From William Wirt
Richmond. August 29. 1813.
I have been deliberating for six months whether I should or should not write you on the subject of this letter. Were I a stranger to you, I should fear that it might subject me to the imputation of officiousness, and an idle & improper encroachment on your precious time—it might, too, with a mind differently constructed from yours, farther subject me to the unjust & degrading suspicion of courting favor and seeking office. To you, I hope, I need not disavow motives so unworthy. I am very willing to throw myself on your construction of this step. But I have to beg, that whether you deem this letter of sufficient importance to merit consideration or not, it may remain with you alone.
The papers have apprized you of the censures which the enemies of the administration have thrown on the conduct of this war. Had those censures been confined to them, I should not have thought it my duty to trouble you with this letter. But it has been now more than six months since some of the warmest republicans among us began to express their dissatisfaction on the same subject—this dissatisfaction has been continually encreasing—it is now anxiously and frequently expressed in their own circles—and has been, in my hearing, more than once expressed by several of them, even in the hearing of the federalists. I have wished much to have it in my power to answer their objections and quiet their complaints—but I very frankly confess that it is not. In the meantime, I cannot but be alarmed at this newly threatened breach of the republican corps. We have already suffered enough by these schisms, and I think they ought to be prevented; since I feel confident that nothing is wanting but correct information, to prevent them. The editor of The National Intelligencer is aware, I perceive, that objections do exist on this head; but he seems to believe that they are confined to the federal party. This is not, I repeat it, the case in Virginia, and I lament extremely that either through that paper or some other channel we have not had laid before us such a state of the facts as would give satisfaction to the public mind, or, at least, to the Republican mind.
The complaint is the impotency of the war in Canada. To this complaint, it has been answered that the government could not be expected to make soldiers like Cadmus1—that they must await enlistments—and that they could not possibly send more men than they could enlist: but the complainers reply that the governt. might send militia—We answer that several of the states have refused, on constitutional grounds to permit their militia to pass the limits of the U.S. and that the executive themselves may possibly regard them, under the constitution, as a domestic defence merely—The objectors take upon themselves to affirm that the executive do not regard the militia in this light—and that even if they did, the very purpose of defence, might, in a military view, make it necessary to pass our lines, to destroy the means of invasion: That altho’ some of the states have refused to permit their militia to pass our limits, yet that no state to the south or west of New York had done so—and that the willing states were not only able by their militia to over-whelm Canada, but to reduce the treacherous members of the Union themselves to their duty. Hereupon, the defenders of the administration argue that the executive can only employ in the war those means which congress have provided, and that if the means are inadequate, the fault is not with the executive. The objectors answer to this that Congress had granted to the executive all that had been asked for; and that with this disposition on the part of congress, it was the fault of the administration, that such a force had not been, at once, ordered on the Canadian lines, as would have crushed that comparatively unprovided and undefended province at a single blow. They allege that instead of striking this blow at once, while that province was yet weak, a force so inadequate was ordered to Canada that it could answer no other purpose than to give notice of our design and warn the enemy to call in re-inforcements & fortify their posts anew, which they had done—so that the enterprize will now be not only more difficult, but infinitely more bloody and expensive than if the first step had been an efficient one. They complain farther that even now, when more vigorous measures seem about be adopted, a general has been placed at the head of the enterprize, in whom the want of confidence is so general & notorious, that the army can hardly be expected to act with half their proper energy.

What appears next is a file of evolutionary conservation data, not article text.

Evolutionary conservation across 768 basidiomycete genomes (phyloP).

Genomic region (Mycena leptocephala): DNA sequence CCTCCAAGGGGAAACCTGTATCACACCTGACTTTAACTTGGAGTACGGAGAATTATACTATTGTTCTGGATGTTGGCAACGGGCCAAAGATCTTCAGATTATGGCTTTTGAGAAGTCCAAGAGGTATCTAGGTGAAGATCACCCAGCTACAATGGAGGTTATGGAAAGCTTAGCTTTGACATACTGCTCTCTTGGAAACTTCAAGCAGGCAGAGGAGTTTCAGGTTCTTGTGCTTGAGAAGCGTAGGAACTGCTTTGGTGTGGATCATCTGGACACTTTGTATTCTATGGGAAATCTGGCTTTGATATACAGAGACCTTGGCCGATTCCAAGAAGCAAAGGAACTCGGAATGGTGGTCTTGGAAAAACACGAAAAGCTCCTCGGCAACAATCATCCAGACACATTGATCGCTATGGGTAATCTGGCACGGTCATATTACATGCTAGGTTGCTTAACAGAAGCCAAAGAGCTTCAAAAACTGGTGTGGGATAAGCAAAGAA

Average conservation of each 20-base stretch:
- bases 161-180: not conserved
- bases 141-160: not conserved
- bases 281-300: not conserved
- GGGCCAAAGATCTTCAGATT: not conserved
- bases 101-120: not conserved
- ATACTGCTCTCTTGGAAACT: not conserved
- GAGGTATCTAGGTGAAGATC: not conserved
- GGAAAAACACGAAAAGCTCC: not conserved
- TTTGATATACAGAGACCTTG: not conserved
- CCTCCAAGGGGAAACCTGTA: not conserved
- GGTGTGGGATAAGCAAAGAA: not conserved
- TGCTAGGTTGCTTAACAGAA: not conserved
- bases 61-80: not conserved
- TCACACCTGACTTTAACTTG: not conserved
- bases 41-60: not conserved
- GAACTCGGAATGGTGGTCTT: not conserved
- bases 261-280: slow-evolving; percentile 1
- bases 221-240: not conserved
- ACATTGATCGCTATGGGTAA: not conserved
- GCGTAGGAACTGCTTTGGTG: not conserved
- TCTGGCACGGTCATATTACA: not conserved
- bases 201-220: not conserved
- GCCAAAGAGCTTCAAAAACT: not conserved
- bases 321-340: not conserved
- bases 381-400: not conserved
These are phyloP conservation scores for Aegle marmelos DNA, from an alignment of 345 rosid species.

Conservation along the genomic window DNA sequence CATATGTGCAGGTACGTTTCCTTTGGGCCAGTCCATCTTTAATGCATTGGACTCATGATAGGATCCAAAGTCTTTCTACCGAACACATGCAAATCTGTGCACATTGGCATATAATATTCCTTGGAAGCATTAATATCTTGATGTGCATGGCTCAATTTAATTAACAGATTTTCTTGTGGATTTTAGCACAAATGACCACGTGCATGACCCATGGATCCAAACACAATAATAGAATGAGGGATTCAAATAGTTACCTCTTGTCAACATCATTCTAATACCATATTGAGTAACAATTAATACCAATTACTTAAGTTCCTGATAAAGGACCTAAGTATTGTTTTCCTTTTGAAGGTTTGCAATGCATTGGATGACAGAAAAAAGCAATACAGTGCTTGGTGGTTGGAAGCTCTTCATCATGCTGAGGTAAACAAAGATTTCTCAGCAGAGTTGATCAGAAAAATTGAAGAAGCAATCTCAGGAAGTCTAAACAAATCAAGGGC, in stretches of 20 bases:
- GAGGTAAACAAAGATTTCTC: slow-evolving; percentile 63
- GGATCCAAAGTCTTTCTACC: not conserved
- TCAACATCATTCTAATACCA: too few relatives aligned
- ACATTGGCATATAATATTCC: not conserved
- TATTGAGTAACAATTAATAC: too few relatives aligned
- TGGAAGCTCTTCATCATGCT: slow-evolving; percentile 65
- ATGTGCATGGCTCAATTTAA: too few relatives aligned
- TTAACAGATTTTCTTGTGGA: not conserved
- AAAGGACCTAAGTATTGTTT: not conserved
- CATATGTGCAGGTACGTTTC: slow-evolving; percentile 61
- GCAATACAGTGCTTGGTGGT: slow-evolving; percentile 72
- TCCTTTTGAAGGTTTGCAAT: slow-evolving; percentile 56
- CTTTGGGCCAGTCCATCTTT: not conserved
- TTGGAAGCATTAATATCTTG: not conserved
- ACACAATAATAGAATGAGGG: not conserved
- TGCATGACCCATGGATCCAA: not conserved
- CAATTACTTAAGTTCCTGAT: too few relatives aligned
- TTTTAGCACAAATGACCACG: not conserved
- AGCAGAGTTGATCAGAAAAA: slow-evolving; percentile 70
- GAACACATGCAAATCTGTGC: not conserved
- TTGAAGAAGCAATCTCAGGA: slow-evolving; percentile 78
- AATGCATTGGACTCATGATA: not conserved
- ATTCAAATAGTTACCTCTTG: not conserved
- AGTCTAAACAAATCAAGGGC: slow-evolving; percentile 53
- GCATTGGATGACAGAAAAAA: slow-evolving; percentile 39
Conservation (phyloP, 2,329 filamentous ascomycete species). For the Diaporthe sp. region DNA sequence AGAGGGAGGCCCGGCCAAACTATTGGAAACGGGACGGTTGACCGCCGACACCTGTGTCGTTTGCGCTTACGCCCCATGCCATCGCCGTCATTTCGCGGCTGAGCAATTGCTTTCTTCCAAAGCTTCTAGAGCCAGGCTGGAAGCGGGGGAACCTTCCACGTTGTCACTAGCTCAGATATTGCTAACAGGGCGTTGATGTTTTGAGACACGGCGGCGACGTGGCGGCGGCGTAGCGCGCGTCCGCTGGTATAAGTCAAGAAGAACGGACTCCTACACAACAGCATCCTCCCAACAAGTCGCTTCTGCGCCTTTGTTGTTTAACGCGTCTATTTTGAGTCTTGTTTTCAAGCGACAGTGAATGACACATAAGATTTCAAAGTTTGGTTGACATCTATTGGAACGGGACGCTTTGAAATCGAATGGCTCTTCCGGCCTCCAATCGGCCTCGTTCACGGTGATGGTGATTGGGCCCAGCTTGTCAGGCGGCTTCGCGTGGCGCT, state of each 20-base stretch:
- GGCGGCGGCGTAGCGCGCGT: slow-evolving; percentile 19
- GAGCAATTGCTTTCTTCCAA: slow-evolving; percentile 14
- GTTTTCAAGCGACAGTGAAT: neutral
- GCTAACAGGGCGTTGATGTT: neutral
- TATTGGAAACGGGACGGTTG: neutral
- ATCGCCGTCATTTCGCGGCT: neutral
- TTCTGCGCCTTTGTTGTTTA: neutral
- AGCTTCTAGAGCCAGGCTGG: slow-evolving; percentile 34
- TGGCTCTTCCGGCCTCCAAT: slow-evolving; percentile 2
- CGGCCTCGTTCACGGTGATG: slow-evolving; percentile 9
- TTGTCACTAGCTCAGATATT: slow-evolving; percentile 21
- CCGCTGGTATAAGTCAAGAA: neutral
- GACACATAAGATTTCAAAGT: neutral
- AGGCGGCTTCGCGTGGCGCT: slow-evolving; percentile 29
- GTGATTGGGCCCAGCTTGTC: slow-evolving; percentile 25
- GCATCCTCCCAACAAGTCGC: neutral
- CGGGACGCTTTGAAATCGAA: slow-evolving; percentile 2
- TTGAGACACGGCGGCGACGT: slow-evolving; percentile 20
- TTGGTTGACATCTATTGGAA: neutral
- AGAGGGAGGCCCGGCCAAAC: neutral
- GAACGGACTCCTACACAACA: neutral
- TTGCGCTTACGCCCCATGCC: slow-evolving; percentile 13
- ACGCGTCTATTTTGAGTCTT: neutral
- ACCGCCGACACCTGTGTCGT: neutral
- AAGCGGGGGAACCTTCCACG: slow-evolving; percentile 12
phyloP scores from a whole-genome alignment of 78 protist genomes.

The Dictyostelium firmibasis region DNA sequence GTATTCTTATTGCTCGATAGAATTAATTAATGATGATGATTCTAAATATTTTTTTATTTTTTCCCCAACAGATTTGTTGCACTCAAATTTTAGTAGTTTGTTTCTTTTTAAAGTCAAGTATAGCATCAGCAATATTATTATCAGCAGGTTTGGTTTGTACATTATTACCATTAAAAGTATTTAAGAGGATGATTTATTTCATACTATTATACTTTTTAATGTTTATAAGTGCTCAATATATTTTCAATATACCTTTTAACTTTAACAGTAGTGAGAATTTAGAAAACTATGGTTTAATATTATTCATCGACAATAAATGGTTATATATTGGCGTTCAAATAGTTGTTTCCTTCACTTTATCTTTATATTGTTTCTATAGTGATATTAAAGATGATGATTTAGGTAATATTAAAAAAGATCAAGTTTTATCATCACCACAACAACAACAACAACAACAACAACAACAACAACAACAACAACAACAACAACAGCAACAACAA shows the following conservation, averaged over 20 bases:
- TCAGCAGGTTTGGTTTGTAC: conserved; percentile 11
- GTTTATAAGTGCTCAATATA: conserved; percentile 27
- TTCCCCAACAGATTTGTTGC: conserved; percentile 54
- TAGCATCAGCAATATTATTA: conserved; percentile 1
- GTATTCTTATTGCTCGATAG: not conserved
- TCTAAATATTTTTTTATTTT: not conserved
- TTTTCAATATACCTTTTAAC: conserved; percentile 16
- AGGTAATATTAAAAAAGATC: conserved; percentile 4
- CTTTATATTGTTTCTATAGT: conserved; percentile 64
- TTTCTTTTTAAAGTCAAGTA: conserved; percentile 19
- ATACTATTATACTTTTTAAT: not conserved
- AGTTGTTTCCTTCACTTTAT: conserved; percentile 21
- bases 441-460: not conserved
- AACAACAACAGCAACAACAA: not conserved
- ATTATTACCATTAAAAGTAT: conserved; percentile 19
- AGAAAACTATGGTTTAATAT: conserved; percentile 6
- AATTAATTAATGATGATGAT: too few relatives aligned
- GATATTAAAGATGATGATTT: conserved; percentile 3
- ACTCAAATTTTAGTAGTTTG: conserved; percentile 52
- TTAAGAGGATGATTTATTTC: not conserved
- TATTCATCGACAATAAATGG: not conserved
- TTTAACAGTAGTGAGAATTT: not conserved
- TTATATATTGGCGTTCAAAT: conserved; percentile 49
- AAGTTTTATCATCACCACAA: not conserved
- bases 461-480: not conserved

I have thus discharged a painful duty—for I consider it a duty to you, as well as to the republican cause, now threatened with dissolution. I consider it of importance both to you and to us that you should possess the information which this letter contains. Honesty and plain dealing, as well as my personal respect for you seem to demand the communication—and I feel assured that if you deem it indiscreet or unnecessary, you will nevertheless excuse it in consideration of the motive. I beg you to receive the assurance of my unalterable confidence & affection, politically & personally.
RC (DLC: Rives Collection, Madison Papers). Docketed by JM.
1. The Greek mythological figure Cadmus killed a dragon and planted its teeth, which grew into armed men (Smith, Dictionary of Greek and Roman Biography and Mythology, 1:524).